Political Decisions and the Power of Identity

Hello! My name is Andra Metcalfe and I am the student blogger for a class I am taking that focuses on something already at the forefront of most people’s minds this block: elections! The class is being taught by the wonderful Dana Wittmer Wolfe!

The goal of this class is to provide a political science framework by which students can begin to make sense of recent and upcoming elections—with a particular focus on the 2016 and 2020 elections. Throughout this course, I hope to better acquaint myself with the various theories as to why people make voting decisions, why candidates make campaign decisions, and the implications of these decisions on broader society. I also hope to understand some of the reasons behind the outcome of the 2016 election, and soon make sense of the outcome of the upcoming 2020 election.

Each day, the class will be conducted in several ways: through small group zoom discussions, full class zoom meetings, and pre-recorded interactive lectures. I have grown to enjoy the variety this structure offers, as I have found that the same type of long zoom class every day can be quite monotonous!

I got started as the class blogger for this class a bit late, so I will spend much of this blog recounting some of the most important things I learned during week 1:

We spent the first week of the class focusing on the power of identity, and I think most of my classmates would join me in saying that I was surprised to learn about the enormous impact that our identities can have on political decision making. By “identities,” we refer to categorizations such as a person’s political party, race, gender, religion, etc. Believe it or not, our personal identities are often even more impactful in determining our political decisions than the actual policies upon which they are based. In class, our readings and discussions focused on the unique political impacts of mega-identities, racial identities, and rural identities.

In recent years, American partisans have grown increasingly identified with their party identities – to us, it means a lot more to identify as a Republican or Democrat today than it did 20 or even just 10 years ago. Much of the reason for this is that party identities are becoming increasingly associated with other identities (racial, religious, ideological) held by party members. Racial identities and issues, in particular, are driving much of the fundamental conflicts between Democrats and Republicans in recent years. Until Obama’s candidacy, voters were largely unclear as to where the Democrat and Republican parties stood on race and racialized issues such as immigration. Obama’s nomination and presidency as a Black American, paired with decision of Trump and Clinton to make race a central campaign issue, have made racial attitudes held by each party much more salient to voters.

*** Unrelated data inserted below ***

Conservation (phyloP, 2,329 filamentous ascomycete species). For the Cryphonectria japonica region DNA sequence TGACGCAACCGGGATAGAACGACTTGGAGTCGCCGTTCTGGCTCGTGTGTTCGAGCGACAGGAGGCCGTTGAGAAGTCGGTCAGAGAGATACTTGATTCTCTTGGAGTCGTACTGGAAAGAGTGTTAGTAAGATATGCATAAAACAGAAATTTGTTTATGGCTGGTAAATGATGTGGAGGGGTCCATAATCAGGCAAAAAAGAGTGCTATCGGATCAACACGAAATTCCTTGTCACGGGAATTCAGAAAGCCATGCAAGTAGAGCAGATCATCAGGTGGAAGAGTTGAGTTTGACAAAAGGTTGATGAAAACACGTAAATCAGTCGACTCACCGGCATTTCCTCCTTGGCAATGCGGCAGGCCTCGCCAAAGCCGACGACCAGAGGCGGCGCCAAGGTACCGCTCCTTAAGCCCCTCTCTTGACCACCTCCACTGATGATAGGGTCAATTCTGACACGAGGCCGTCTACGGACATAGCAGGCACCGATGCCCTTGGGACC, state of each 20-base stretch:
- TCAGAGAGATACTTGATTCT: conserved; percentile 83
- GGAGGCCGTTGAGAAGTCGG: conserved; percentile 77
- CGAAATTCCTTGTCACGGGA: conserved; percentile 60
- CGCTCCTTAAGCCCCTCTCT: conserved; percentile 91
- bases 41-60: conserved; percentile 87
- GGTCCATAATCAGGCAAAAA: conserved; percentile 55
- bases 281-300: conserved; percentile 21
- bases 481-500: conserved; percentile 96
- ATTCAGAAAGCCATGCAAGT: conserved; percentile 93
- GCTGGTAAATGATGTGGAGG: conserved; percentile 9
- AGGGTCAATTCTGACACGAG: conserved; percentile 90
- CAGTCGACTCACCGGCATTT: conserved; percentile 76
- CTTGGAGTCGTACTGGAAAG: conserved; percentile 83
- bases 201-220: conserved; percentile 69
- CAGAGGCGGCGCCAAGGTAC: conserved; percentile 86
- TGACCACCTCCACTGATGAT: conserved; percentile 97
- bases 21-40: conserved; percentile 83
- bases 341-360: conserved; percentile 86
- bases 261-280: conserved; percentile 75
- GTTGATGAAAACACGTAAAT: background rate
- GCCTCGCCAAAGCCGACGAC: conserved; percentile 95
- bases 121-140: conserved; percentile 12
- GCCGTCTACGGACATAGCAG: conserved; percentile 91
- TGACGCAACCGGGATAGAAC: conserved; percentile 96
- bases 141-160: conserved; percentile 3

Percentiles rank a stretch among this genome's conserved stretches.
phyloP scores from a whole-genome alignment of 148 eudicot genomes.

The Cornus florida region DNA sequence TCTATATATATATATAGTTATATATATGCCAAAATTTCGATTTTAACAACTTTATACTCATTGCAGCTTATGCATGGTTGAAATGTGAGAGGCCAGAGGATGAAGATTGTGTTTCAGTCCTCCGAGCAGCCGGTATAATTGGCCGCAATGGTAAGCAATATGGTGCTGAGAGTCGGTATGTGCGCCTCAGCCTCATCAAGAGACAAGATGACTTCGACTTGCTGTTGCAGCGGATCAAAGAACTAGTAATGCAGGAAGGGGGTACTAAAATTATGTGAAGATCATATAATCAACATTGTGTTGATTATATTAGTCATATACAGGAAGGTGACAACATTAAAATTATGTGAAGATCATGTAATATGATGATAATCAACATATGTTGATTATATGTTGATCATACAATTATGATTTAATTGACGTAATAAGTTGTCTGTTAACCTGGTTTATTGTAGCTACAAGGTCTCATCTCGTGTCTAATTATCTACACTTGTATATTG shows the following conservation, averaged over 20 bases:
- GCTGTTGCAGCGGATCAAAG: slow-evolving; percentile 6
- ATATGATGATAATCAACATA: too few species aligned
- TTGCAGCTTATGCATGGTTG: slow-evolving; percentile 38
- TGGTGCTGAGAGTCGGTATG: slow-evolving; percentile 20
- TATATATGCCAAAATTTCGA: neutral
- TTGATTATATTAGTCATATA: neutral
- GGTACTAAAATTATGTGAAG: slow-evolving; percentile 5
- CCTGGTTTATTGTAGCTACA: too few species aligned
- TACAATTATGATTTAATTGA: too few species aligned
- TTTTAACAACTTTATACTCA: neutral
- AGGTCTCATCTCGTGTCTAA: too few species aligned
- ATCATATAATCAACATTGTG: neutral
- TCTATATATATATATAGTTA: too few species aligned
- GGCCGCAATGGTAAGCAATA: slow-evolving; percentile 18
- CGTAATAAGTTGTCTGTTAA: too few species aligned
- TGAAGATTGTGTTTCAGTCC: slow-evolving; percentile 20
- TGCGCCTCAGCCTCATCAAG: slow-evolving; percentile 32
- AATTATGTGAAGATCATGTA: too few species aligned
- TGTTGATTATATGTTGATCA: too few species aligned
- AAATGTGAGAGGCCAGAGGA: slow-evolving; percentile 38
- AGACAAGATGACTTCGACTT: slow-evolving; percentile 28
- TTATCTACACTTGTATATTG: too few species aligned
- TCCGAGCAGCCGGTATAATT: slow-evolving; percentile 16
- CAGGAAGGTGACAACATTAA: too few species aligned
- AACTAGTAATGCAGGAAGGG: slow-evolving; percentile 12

Such conflated personal and party identities could be the reason why we are currently experiencing extremely high levels of polarization. The decision to identify as either Republican or Democrat has become an all-encompassing “mega-identity,” under which so many of our ideological, religious, racial, and other identities rely upon. This is likely why, when our political party loses, we feel like we have lost everything important about ourselves. Our self-esteem is damaged.

Our first week wrapped up with a writing day, for which we were assigned to write a one-page essay that ties one or some of the theories we have learned with current election events. I now know that writing a one-page essay is much harder than it sounds! In order to do so, one must deeply understand a theory and be able to argue about it in a way that is extremely concise, yet understandable.

In the coming days, I will recount the second week of class that was just completed —in which we focused on the 2016 election. Beyond that, with the election only 4 days away, things will begin to get even more exciting very quickly!

Published by Andra

I am a junior at CC majoring in Sociology and minoring in Political Science with a focus on American Politics and Government. Over the past few years, I have held several public policy internships both within the public and nonprofit sectors, and am currently working in a position that I love with the Collaborative for Community Engagement as the Assistant Director of Community Partnerships! I am especially passionate about law, politics, social inequality, and best practices for community organizing and development. I also love lifting weights, being outdoors, and playing the piano!